Naturally they wanted to take the shortest route possible on this portage. And so naturally that’s where rival tribes would hide out and ambush them, stealing all the goods they carried with them, that they had brought to trade. As they say in the mafia, “It’s business. Just business.”

Ticonderoga is an Iroquois word that means, “the place between two waterways.” Or maybe it means, “the place where you have to carry your frickin’ canoe, while wild savages chase you around with a hatchet.”

The entrance to the inner workings of Fort Ticonderoga. Many famous people passed this way, including Ethan Allen, Henry Knox, and Benjamin Franklin. And a man named George Sleppington often bathed himself at the nearby lake. So it is said that George Sleppington washed here.

Anyway, the French came along and colonized the St. Lawrence River valley. They were the ones who started the whole Canada thing. Meanwhile, the British stole New Netherlands from the Dutch, and renamed it New York. Then they both proceeded to try to murder each other.

That’s when World War Zero broke out. WW0 refers to any world war that occurred before World War One. Apparently there’s been a bunch of them. But the WW0 I’m referring to is the Seven Years’ War. Which lasted nine years, by the way.

We Americans call it the French-Indian War, but that just refers to the North American front of a greater war fought all over the world by France and all her allies, against Great Britain and all of her allies.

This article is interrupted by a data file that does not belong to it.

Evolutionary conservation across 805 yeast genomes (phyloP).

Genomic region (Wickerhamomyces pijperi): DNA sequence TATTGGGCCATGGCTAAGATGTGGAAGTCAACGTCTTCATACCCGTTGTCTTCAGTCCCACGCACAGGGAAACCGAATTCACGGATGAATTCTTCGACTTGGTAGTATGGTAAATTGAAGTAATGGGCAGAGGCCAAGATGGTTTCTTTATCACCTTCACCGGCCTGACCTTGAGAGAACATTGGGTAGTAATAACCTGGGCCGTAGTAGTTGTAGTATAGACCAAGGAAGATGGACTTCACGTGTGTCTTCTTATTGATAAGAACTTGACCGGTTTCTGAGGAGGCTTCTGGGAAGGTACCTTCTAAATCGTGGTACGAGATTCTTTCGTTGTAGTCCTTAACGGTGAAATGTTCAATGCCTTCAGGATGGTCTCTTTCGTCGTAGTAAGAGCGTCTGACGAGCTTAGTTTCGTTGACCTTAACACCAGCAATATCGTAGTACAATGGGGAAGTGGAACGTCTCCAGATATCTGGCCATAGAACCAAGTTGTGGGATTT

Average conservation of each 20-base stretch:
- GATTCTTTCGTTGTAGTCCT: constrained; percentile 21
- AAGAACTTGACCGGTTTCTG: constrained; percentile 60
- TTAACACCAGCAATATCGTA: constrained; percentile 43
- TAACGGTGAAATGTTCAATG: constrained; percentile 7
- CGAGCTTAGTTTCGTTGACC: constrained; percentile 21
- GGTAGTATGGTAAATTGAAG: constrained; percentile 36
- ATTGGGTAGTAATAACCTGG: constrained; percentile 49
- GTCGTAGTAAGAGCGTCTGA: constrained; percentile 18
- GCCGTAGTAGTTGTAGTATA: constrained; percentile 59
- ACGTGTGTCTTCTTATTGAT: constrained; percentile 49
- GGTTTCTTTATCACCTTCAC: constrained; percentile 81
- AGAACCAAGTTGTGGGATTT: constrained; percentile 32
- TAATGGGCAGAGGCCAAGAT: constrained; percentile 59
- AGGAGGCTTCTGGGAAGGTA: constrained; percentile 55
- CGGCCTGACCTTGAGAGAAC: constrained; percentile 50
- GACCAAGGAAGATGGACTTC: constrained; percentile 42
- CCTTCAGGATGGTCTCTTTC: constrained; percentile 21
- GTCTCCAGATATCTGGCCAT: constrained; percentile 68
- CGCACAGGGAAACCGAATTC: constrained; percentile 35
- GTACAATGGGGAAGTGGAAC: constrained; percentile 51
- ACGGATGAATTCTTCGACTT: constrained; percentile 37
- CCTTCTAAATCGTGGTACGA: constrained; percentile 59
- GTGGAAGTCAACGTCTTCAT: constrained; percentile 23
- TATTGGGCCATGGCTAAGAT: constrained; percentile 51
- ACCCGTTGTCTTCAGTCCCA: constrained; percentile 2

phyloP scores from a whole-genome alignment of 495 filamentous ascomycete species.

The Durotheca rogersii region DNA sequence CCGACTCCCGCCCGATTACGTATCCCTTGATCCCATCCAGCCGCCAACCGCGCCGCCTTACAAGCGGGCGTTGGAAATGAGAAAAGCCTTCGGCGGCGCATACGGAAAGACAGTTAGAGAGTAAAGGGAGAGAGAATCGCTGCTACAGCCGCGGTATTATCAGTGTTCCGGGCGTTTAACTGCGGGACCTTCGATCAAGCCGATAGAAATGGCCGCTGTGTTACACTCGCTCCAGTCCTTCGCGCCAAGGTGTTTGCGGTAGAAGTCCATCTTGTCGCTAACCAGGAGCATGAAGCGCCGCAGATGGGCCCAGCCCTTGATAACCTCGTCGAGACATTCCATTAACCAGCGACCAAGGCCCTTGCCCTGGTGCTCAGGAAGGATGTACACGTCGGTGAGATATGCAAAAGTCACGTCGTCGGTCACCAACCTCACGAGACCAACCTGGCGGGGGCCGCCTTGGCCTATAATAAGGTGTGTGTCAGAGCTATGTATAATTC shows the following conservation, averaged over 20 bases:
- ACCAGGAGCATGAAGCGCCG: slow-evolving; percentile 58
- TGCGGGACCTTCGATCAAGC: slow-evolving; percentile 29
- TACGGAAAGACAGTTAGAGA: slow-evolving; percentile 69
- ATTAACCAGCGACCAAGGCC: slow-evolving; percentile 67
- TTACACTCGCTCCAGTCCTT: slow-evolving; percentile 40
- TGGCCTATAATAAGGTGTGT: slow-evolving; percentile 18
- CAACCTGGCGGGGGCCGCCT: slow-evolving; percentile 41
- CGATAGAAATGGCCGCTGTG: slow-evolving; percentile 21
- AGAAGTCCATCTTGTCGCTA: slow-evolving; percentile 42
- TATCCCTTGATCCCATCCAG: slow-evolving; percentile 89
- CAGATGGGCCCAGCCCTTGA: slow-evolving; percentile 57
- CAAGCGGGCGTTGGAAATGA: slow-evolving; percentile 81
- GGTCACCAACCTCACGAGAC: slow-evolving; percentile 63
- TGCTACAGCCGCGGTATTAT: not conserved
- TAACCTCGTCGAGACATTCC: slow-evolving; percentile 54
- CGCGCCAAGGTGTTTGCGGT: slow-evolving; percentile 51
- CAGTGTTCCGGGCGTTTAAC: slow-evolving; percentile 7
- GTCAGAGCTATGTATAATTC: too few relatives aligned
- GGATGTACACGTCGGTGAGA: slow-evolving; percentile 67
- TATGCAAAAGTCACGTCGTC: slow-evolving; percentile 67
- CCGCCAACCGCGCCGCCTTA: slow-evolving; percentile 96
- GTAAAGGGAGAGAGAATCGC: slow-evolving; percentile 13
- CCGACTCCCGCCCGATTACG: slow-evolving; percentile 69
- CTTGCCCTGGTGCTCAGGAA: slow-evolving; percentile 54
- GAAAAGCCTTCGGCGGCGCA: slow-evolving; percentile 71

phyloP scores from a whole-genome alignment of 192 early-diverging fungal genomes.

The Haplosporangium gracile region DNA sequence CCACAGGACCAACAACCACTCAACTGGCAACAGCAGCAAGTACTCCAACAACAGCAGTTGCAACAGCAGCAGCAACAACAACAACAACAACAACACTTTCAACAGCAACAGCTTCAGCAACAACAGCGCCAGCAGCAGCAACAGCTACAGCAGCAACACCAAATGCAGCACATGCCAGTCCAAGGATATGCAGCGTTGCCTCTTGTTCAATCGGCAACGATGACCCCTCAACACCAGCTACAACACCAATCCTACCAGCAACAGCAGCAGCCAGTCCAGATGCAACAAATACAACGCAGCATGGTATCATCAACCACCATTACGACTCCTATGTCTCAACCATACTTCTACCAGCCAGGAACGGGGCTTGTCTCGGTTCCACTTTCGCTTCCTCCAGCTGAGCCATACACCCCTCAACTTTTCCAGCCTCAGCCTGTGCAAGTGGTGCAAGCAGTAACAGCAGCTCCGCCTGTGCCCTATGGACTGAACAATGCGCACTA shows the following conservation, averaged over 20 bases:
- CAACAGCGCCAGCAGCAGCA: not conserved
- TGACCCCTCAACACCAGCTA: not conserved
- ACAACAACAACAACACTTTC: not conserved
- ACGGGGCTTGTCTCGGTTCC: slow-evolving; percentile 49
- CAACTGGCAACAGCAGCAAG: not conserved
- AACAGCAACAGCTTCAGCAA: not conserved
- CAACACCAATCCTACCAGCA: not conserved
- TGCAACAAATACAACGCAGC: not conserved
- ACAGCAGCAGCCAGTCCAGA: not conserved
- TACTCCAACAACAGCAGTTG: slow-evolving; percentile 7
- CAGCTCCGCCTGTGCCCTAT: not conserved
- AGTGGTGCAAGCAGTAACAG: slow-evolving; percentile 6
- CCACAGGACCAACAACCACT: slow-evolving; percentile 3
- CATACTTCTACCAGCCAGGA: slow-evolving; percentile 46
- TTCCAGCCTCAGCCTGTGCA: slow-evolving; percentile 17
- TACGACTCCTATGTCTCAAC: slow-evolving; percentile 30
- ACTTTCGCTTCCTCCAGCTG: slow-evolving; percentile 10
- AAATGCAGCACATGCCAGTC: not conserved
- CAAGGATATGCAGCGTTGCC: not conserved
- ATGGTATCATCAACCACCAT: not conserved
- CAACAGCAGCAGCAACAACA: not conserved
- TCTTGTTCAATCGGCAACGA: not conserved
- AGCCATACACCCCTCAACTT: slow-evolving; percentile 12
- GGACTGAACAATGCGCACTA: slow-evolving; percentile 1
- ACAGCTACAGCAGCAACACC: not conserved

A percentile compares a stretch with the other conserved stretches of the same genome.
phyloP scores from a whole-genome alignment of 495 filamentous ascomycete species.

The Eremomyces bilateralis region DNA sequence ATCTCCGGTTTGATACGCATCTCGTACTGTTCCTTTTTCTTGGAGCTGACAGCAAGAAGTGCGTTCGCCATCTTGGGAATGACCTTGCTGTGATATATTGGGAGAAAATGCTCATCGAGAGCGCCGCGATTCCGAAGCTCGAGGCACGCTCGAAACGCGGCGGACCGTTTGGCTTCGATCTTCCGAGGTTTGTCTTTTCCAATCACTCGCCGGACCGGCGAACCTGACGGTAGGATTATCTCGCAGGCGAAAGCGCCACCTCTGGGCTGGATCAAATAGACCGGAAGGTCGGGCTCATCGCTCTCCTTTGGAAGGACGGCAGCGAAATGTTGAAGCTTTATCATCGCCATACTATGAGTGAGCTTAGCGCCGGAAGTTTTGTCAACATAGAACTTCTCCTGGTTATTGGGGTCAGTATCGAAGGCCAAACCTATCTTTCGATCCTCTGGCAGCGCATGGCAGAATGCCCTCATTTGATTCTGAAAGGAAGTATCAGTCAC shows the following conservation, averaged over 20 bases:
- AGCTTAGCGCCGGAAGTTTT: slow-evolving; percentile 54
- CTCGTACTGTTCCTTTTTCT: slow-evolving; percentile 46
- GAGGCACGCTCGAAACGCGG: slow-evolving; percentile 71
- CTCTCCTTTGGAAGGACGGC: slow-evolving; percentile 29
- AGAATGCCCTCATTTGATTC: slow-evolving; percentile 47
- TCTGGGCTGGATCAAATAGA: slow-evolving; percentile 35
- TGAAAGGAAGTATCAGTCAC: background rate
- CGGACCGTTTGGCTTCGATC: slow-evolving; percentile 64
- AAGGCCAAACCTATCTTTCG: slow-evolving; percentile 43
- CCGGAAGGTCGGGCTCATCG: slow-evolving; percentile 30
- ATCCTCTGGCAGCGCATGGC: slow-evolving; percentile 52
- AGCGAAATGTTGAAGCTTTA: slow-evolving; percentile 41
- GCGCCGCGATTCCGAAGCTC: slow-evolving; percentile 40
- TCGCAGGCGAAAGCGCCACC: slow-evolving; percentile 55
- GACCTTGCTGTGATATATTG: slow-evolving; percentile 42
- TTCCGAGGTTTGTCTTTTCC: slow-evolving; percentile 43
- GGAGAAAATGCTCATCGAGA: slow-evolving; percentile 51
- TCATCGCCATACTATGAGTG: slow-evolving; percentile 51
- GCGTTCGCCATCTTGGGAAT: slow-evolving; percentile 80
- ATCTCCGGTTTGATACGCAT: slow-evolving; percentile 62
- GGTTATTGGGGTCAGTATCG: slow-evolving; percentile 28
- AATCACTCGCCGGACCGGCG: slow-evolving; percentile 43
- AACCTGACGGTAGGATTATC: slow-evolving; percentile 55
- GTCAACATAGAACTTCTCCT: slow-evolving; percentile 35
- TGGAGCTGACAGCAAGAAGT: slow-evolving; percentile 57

WW0 started right here in America, in 1754, when 22-year-old Major George Washington led Colonial troops against a French fort in present-day Pittsburgh. French General Teré Bradshau kicked Washington’s ass, leaving him so embarrassed his skin turned red. So he returned home and chopped down a cherry tree just to take out his frustrations. Later, he started a football team.

14 of the cannons at the restored Fort Ticonderoga, were provided by the British government. These cannons had been cast in England during the American Revolution, but the war ended before they could be deployed.

In 1755 the British got it up their butts that they could sail up Lake George and Lake Champlain, and drive the French out of their Canadian colony. They fought a great battle for Lake George, and eventually ended up victorious.

This scared the hell out of the French, so they decided they needed to build a fort at Ticonderoga, to stop any future British advances.

Some of the cannons at Fort Ticonderoga have been artistically designed and cast. It gives soldiers some beauty to enjoy, while going through the horror of being shot at.

They constructed a star-shaped fort, at first made of wood, and then stone, and named it Fort Carillon. It got this name from the nearby La Chute River, which connects Lake George to Lake Champlain. La Chute means, “The Shit” in French. It seems the tinkling sounds of the rapids on The Shit sounds just like carillon bells.